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Understanding my computer - Lesson 6: The Command Line

This is the Mac version of this page, which covers the Unix Shell. Click for the Windows version of this page

go back to Lesson 5: Backup

Note: this lesson assumes that you have completed and understand lessons 1 (files) and 2 (directories).

What is the command line and do I need to use it?

The “command line” is a generic term for using textual commands to perform operations on files. It’s an alternative to using a graphical interface like Finder to view directories, copy files, and run software.

For most users most of the time, using the command line is not necessary. Most of the functions that can be done using the command line can also be done using the more familiar Finder graphical interface. However, there are certain circumstances where it is difficult or impossible to accomplish a task without using the command line.

Even if you don’t routinely use the command line, it is useful to have a basic understanding of it so that you will know how to execute command line commands when a situation requires it.

What’s a console?

Although most users are used to interacting with a computer through a graphical interface involving windows and a mouse or trackpad, it is also possible to interact with a computer using a non-graphical interface. That kind of interface is variously known as a console, terminal, command prompt, or command line interface (CLI) and we can use those terms more or less interchangeably. In the old pre-windows day, the console was a physical device on which users typed text commands using a syntax particular to each operating system (sometimes known as the disk operating system, or DOS). Now the console is a program that runs in a window in the graphical interface, but that window mimics the behavior of the old-fashioned console.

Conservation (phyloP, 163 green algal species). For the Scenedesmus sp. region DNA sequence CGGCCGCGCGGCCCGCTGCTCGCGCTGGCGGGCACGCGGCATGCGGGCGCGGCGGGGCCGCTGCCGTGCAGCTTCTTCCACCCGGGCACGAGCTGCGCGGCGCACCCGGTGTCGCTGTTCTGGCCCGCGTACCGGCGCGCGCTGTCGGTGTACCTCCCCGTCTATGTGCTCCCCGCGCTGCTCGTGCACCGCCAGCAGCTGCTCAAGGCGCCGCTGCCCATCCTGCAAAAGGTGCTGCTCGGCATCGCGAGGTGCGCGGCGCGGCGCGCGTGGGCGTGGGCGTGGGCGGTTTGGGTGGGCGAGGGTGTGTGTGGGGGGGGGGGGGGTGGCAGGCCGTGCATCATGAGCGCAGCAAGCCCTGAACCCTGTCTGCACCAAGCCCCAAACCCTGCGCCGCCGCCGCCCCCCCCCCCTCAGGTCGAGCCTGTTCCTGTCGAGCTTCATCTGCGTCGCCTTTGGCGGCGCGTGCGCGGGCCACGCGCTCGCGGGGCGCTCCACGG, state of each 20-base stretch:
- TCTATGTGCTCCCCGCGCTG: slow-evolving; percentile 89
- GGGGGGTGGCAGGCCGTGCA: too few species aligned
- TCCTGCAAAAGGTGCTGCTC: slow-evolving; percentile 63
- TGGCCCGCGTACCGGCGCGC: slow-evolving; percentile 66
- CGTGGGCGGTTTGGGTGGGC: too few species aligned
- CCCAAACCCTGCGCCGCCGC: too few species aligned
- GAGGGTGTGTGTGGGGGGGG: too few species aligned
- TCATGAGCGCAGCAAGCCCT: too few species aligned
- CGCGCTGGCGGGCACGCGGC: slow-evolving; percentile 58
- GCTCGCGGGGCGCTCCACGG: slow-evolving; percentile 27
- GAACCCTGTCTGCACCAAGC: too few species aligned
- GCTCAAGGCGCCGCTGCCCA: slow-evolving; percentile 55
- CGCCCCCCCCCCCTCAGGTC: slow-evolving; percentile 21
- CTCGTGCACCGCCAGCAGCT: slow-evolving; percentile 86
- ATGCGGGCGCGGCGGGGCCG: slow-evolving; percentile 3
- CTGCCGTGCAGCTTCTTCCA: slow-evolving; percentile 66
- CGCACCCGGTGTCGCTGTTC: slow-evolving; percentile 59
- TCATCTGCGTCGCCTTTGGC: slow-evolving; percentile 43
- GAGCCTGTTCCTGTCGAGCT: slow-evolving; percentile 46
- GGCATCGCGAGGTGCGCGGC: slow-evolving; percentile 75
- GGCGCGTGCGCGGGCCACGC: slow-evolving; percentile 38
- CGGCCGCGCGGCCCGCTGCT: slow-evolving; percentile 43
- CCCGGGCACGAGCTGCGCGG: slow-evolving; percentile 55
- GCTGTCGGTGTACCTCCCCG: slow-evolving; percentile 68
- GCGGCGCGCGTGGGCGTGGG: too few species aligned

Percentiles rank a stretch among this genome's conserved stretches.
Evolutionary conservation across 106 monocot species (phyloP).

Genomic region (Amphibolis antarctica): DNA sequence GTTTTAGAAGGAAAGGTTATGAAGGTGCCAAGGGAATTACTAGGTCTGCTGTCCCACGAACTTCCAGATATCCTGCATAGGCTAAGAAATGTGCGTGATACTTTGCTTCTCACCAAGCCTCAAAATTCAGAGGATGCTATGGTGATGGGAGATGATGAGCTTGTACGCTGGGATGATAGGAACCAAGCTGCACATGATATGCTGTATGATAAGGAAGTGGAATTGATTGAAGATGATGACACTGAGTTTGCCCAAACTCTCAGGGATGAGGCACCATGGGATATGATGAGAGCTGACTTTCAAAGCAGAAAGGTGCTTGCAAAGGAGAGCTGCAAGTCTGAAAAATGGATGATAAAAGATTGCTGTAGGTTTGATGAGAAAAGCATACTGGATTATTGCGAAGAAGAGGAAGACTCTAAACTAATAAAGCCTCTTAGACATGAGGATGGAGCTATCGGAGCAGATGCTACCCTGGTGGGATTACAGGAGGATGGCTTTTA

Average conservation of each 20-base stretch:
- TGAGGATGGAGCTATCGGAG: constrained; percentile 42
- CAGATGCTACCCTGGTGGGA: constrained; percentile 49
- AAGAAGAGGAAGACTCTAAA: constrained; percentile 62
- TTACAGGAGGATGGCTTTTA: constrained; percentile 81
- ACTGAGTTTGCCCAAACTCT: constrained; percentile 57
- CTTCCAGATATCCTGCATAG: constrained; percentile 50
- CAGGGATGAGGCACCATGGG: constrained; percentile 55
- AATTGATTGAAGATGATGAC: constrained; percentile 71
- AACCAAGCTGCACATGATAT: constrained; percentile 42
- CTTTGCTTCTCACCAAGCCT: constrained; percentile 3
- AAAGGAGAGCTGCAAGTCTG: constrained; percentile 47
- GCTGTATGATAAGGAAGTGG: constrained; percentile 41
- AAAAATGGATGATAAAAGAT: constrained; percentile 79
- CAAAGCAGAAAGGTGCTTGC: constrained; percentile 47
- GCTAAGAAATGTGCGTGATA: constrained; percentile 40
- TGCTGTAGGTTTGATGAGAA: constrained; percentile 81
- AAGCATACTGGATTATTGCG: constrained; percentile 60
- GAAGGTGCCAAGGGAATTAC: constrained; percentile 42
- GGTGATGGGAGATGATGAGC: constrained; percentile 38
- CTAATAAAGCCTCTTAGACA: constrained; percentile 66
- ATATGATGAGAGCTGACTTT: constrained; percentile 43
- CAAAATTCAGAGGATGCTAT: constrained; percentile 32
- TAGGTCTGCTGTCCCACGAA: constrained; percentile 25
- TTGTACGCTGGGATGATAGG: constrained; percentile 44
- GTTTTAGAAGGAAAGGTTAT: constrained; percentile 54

Many advanced users favor using a command line interface because it may allow for options not available in the graphical interface, and may enable automating or scripting a series of commands in a way not easily accomplished using the graphical interface.

What’s Linux?

Linux is one of the most common operating systems and is the main alternative to Microsoft’s Windows operating system. Linux is the predominant operating system used by servers and for that reason, the syntax used on the Internet (such as URL patterns) are similar to Linux syntax. Linux is also the underlying operating system for Macs, so the typical file directory patterns used by stand-alone Linux systems are also found on Macs.

Linux is similar to the Unix operating system, which has been around for a very long time. For that reason, it is favored by many computer “pros”. However, unlike Unix, Linux is free and open source. That is another reaons for its popularity. Linux comes in various flavors, such as Fedora, Ubuntu, and Debian. For our purposes, they are similar enough that we won’t distinguish between them.